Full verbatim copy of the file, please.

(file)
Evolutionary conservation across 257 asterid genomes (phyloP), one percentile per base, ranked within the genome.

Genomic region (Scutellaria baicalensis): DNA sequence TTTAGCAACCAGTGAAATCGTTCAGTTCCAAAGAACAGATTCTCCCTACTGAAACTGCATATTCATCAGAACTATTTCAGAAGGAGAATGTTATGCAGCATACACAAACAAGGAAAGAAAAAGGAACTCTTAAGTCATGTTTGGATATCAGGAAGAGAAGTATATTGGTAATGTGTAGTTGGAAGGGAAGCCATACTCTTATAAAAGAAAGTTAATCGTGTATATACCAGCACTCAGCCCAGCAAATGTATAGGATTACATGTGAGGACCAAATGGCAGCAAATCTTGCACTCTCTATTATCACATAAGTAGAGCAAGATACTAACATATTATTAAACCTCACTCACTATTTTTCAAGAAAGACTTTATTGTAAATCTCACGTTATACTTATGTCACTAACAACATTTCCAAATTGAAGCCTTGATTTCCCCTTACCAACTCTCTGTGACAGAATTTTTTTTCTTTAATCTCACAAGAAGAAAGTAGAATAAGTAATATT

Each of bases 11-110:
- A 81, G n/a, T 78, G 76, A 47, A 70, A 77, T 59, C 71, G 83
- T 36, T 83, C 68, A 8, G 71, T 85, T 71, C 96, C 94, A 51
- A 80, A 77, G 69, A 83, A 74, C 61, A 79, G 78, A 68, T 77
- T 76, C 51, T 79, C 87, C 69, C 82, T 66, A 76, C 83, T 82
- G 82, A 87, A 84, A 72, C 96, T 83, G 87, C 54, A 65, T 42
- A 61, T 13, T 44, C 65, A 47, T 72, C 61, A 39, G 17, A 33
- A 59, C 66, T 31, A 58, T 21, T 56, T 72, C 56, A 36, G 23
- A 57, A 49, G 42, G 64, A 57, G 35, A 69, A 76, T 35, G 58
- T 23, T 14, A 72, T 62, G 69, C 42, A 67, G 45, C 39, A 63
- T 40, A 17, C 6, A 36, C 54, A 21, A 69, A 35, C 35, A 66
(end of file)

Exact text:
Evolutionary conservation across 257 asterid genomes (phyloP), one percentile per base, ranked within the genome.

Genomic region (Scutellaria baicalensis): DNA sequence TTTAGCAACCAGTGAAATCGTTCAGTTCCAAAGAACAGATTCTCCCTACTGAAACTGCATATTCATCAGAACTATTTCAGAAGGAGAATGTTATGCAGCATACACAAACAAGGAAAGAAAAAGGAACTCTTAAGTCATGTTTGGATATCAGGAAGAGAAGTATATTGGTAATGTGTAGTTGGAAGGGAAGCCATACTCTTATAAAAGAAAGTTAATCGTGTATATACCAGCACTCAGCCCAGCAAATGTATAGGATTACATGTGAGGACCAAATGGCAGCAAATCTTGCACTCTCTATTATCACATAAGTAGAGCAAGATACTAACATATTATTAAACCTCACTCACTATTTTTCAAGAAAGACTTTATTGTAAATCTCACGTTATACTTATGTCACTAACAACATTTCCAAATTGAAGCCTTGATTTCCCCTTACCAACTCTCTGTGACAGAATTTTTTTTCTTTAATCTCACAAGAAGAAAGTAGAATAAGTAATATT

Each of bases 11-110:
- A 81, G n/a, T 78, G 76, A 47, A 70, A 77, T 59, C 71, G 83
- T 36, T 83, C 68, A 8, G 71, T 85, T 71, C 96, C 94, A 51
- A 80, A 77, G 69, A 83, A 74, C 61, A 79, G 78, A 68, T 77
- T 76, C 51, T 79, C 87, C 69, C 82, T 66, A 76, C 83, T 82
- G 82, A 87, A 84, A 72, C 96, T 83, G 87, C 54, A 65, T 42
- A 61, T 13, T 44, C 65, A 47, T 72, C 61, A 39, G 17, A 33
- A 59, C 66, T 31, A 58, T 21, T 56, T 72, C 56, A 36, G 23
- A 57, A 49, G 42, G 64, A 57, G 35, A 69, A 76, T 35, G 58
- T 23, T 14, A 72, T 62, G 69, C 42, A 67, G 45, C 39, A 63
- T 40, A 17, C 6, A 36, C 54, A 21, A 69, A 35, C 35, A 66